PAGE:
Though BPAC is headed by those from corporate background, they are not contesting elections or fielding their own candidates. They are only selecting people from an existing list of candidates across parties. BPAC is still in the preliminary stages and it will take some time before we can see how effective it is. If, in future, we find that the candidates fielded by BPAC are lobbying for corporate interests, we can stop voting for them.
This is a tough job, and there should be a long term work to show results. Also, BPAC should not field people from every constituency, just because they have to field someone. If they don’t find good candidates from a constituency they need not field anyone.
Also see: Interview with RK Misra:
"We will provide whatever help (clean) candidates may need including campaign finance, data analytics, message and communication as well as outreach and voter mobilisation."
B N Vijayakumar, Jayanagar MLA on BPAC:
This is a good initiative. Political parties field those who have money. The person selected this way may have no sense at all, or may even be anti-social. Candidates spend on giving money or things to voters, printing expensive colourful pamphlets, throwing parties etc. When they come to power they want to get this money back.
There are many good people in major parties who do not get selected because they have no money. I won the last elections by spending very less money; it was among the lowest campaign expenditure in the state. For a good candidate there is no need of much money. If he is already popular because of his social work, people will vote for him anyway.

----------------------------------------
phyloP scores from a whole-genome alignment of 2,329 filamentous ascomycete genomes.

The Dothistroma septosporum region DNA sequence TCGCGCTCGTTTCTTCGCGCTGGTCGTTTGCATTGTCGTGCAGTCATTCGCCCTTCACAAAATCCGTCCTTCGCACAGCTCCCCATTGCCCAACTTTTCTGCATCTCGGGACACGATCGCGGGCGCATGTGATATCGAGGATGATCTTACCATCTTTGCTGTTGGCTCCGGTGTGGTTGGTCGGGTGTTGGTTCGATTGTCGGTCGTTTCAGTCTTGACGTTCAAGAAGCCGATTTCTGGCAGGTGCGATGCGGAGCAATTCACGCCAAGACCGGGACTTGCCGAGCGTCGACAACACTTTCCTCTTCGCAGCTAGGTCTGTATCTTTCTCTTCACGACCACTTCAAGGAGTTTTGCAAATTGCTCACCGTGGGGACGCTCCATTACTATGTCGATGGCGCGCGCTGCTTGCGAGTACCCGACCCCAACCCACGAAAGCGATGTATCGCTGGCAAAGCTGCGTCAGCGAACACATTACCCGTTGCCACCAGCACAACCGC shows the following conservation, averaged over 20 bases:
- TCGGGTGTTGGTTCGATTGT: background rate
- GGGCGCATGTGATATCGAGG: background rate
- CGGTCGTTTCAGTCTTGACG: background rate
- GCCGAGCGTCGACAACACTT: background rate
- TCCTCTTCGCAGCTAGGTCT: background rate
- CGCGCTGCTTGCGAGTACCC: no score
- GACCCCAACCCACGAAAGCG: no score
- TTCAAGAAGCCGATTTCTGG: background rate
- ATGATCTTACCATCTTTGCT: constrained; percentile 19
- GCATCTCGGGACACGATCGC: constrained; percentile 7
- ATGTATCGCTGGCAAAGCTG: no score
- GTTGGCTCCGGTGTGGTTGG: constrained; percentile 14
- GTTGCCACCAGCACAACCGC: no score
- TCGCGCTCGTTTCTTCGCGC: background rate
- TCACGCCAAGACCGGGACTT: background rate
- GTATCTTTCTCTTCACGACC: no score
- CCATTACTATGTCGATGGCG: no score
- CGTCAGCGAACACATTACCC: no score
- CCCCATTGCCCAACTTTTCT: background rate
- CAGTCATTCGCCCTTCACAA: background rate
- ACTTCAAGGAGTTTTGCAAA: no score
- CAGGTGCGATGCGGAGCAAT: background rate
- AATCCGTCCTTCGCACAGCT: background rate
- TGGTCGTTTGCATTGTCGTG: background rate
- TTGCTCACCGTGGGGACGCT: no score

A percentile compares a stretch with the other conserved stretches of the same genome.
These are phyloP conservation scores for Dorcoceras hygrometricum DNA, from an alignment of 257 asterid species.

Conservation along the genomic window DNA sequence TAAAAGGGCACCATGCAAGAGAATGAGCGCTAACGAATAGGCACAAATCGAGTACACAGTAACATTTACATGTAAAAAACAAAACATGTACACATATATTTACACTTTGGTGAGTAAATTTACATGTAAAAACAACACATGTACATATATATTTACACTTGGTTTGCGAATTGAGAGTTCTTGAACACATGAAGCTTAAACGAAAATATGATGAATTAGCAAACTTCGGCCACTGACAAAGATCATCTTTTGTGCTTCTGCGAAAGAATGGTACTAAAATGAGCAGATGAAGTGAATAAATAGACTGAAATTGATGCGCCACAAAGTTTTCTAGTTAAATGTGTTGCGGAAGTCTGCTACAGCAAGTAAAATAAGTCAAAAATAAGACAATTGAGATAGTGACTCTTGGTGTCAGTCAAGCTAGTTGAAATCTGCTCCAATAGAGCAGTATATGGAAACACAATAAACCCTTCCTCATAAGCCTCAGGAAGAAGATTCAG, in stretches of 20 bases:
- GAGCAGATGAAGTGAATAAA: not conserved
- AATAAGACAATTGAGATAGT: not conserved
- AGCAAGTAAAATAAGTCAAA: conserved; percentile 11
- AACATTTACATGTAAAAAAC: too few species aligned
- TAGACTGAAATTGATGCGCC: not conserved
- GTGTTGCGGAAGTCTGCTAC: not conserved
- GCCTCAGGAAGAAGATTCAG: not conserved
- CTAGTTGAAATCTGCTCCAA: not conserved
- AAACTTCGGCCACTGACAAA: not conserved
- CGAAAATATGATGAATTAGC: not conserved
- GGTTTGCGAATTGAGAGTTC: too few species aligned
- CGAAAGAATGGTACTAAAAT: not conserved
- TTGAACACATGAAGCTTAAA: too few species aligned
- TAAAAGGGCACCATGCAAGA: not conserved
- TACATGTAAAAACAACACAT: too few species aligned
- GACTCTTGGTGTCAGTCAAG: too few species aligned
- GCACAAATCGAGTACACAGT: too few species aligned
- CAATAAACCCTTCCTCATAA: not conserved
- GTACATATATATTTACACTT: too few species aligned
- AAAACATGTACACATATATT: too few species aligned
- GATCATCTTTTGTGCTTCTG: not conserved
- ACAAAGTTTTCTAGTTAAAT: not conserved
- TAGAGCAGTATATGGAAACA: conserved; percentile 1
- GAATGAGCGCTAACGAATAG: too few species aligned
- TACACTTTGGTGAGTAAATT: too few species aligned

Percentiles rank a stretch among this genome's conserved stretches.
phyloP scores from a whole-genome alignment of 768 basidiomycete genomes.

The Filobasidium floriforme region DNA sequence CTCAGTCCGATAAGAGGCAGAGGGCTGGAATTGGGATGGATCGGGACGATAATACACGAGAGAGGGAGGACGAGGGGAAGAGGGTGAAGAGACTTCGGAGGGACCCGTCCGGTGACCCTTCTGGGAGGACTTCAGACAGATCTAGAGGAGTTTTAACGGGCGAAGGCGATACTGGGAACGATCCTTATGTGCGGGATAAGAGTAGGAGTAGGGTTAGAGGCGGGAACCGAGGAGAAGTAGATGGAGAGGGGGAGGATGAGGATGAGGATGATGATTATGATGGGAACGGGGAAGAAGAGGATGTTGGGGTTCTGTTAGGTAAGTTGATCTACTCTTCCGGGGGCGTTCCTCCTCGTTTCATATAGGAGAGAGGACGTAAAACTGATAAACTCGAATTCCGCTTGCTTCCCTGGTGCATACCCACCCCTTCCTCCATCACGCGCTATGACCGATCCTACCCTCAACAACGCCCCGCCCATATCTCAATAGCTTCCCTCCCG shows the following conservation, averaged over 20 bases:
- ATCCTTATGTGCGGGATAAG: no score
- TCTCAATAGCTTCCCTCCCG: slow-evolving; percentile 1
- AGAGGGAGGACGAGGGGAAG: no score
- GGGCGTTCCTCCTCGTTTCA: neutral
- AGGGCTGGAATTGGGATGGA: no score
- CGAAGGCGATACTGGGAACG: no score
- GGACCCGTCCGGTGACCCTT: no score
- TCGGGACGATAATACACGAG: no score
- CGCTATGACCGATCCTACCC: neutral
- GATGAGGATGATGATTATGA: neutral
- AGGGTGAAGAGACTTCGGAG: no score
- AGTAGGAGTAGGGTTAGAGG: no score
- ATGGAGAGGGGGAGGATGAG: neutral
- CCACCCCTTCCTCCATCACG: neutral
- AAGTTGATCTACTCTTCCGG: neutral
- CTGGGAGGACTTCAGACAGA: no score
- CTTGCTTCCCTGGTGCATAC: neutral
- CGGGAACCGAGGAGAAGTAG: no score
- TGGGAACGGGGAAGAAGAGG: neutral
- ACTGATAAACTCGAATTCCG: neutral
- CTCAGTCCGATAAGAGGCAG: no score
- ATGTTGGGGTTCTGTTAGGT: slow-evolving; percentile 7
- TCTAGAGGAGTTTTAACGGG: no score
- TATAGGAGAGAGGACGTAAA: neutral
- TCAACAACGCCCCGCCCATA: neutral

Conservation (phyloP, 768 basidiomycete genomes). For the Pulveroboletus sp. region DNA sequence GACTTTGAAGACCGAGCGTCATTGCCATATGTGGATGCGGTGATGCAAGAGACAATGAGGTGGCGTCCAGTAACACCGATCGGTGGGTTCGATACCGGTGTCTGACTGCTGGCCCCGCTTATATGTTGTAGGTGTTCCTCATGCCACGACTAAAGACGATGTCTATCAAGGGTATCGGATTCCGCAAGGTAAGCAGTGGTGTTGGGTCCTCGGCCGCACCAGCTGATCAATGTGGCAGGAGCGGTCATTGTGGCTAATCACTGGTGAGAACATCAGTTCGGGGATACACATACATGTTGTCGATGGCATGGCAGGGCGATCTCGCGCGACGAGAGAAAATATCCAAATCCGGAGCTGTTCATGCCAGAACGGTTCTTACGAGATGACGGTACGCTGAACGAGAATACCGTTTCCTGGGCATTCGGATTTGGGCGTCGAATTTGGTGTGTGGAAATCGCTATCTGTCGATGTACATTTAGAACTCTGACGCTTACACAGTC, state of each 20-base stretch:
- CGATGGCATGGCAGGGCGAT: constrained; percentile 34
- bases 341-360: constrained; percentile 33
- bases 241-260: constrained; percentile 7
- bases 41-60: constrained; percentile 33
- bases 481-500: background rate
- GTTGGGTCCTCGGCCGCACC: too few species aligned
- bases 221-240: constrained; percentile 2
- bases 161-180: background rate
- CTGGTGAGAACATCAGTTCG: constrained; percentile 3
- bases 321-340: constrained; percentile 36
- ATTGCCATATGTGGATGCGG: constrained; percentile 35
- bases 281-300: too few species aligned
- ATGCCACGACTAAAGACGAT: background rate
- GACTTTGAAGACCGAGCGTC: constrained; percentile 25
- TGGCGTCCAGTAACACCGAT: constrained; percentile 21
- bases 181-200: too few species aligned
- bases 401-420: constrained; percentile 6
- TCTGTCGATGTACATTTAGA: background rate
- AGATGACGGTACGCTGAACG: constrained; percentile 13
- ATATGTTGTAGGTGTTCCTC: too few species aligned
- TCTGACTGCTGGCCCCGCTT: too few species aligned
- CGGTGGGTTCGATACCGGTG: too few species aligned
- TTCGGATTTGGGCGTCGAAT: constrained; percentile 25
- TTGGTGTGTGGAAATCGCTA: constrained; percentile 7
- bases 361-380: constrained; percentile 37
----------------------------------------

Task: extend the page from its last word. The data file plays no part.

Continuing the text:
I don’t think corporate interests will come into this. BPAC should not only field c
andidates, but also get everyone to vote, and interface with citizens continuously to get them to participate in governance issues.
Rajeev Gowda, Chairperson, Centre for Public Policy, IIM-Bangalore, on BPAC:
BPAC should start funding candidates at least a year before the elections, instead of spending small amounts just before it. The legal limit for campaign expenditure is farcical. (Currently the spending limit is Rs 16 lakh for assembly constituency candidates and Rs 40 lakh for parliamentary constituency candidates.) BPAC is promising to fund only 60% of the expenses, which will still lead to black money and under-the-table transactions. Campaigns actually need crores of rupees. If you look at Bangalore South constituency, the number of voters is 20 lakh. Just sending a postcard to all voters will cost Rs 20 lakh. Then you need campaign pamphlets, posters etc.